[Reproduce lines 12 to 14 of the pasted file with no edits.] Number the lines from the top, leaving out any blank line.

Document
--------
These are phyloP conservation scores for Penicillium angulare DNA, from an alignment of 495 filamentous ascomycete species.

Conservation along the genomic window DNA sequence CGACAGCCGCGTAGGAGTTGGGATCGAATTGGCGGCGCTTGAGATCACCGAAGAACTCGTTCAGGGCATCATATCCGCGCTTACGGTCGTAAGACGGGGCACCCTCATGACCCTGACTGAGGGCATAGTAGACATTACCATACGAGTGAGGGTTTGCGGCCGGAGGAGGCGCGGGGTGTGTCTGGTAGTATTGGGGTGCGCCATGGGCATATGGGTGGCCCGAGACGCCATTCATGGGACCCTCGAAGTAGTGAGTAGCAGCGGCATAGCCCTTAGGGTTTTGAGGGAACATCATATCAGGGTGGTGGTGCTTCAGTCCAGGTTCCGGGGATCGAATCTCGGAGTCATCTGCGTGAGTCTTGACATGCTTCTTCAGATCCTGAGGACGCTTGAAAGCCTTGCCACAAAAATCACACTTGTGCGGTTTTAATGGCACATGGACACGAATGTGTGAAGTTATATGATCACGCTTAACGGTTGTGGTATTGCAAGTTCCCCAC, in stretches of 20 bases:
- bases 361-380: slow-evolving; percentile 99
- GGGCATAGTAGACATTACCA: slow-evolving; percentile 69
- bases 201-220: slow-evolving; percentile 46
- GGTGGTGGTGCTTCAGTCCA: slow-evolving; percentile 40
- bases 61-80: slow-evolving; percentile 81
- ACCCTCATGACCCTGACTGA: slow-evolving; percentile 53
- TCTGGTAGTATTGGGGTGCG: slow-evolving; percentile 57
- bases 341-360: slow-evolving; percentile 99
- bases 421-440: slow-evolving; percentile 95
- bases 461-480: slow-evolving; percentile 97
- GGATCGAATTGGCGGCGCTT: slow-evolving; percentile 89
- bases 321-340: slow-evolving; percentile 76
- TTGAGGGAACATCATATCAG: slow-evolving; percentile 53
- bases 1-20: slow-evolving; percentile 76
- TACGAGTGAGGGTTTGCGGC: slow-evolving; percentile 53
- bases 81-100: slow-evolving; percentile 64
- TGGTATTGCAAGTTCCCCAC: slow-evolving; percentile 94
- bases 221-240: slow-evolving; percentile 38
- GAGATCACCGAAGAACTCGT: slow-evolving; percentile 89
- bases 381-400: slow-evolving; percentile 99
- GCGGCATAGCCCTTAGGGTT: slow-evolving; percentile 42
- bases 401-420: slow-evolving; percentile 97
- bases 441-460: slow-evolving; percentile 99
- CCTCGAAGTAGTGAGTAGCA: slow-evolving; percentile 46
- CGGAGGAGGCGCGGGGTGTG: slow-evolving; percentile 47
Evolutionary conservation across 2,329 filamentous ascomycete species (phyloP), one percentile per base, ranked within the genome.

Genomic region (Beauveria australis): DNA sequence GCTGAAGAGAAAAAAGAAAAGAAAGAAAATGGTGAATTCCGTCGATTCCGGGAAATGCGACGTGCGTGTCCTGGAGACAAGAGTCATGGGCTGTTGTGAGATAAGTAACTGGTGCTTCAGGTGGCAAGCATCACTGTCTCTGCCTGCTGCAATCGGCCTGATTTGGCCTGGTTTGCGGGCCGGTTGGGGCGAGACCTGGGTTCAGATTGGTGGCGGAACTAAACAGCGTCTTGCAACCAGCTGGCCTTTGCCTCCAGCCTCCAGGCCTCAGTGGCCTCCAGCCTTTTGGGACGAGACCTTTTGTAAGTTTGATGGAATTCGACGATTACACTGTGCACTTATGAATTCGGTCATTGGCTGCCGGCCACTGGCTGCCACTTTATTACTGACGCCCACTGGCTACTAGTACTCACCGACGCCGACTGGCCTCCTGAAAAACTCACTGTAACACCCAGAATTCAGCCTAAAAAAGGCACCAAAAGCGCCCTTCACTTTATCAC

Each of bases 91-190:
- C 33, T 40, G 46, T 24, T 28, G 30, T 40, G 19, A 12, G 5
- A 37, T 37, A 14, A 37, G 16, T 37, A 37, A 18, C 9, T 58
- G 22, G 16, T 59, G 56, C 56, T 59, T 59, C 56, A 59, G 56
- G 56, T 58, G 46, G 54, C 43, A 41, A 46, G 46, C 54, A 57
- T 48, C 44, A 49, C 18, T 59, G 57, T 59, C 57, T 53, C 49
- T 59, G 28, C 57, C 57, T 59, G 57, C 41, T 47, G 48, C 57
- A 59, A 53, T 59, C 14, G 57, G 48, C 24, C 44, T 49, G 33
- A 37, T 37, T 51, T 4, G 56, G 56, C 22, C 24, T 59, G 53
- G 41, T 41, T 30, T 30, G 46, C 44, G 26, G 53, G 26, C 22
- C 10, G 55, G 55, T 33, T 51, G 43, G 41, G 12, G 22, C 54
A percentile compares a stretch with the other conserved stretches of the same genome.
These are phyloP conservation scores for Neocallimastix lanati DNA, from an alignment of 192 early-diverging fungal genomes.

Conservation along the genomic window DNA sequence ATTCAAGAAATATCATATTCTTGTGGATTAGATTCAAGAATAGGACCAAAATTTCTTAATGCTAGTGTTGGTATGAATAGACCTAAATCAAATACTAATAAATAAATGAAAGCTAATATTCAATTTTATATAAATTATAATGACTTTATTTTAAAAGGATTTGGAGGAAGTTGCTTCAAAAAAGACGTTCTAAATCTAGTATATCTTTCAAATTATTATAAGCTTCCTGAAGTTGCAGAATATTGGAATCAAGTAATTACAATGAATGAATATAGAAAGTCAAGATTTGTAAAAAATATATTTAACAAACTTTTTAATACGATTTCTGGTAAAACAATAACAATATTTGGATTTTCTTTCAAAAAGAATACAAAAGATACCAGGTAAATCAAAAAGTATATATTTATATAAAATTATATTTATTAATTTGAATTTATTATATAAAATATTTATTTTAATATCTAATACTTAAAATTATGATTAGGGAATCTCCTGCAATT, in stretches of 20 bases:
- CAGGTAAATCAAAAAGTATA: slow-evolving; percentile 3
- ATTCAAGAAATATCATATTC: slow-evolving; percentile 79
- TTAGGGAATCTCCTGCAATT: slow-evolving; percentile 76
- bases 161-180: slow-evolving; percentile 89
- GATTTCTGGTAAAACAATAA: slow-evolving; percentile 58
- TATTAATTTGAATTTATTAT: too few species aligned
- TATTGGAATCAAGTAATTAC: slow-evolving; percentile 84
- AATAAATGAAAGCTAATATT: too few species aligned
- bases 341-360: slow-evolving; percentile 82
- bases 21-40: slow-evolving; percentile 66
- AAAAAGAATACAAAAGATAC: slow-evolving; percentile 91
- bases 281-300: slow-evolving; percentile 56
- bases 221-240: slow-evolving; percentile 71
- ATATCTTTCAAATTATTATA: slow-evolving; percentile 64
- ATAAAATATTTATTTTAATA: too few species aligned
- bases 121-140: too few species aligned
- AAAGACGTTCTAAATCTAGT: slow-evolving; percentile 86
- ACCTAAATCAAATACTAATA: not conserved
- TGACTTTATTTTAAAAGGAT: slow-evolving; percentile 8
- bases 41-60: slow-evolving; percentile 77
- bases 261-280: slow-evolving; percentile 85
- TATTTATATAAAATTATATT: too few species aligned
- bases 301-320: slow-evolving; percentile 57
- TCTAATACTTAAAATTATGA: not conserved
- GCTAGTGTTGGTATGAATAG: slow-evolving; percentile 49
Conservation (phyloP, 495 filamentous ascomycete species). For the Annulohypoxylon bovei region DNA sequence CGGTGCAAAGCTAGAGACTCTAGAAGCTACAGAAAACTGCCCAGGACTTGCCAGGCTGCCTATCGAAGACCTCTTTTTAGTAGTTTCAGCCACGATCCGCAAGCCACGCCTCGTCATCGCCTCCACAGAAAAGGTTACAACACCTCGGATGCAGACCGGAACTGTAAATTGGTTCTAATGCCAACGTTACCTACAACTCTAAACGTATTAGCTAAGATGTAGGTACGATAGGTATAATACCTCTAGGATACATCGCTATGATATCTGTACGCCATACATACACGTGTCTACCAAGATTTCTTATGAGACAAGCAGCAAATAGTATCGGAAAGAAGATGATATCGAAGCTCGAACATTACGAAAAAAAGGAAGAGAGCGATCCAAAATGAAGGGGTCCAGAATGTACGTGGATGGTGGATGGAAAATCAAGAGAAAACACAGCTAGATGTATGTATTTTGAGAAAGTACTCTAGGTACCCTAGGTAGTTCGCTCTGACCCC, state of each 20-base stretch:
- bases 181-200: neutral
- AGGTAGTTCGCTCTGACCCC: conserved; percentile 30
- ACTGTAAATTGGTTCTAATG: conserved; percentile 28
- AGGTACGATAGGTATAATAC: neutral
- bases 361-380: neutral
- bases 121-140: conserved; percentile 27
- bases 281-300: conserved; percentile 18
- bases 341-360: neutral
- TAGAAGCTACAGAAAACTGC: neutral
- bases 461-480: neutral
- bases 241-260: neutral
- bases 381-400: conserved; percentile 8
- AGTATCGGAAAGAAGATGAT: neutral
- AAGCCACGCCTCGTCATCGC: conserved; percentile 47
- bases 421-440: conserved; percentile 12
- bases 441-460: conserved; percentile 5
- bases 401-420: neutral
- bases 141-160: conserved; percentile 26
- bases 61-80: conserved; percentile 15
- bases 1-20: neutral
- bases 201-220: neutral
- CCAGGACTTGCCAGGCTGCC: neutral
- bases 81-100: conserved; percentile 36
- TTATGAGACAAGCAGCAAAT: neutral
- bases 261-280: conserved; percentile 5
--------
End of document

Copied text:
- bases 461-480: slow-evolving; percentile 97
- GGATCGAATTGGCGGCGCTT: slow-evolving; percentile 89
- bases 321-340: slow-evolving; percentile 76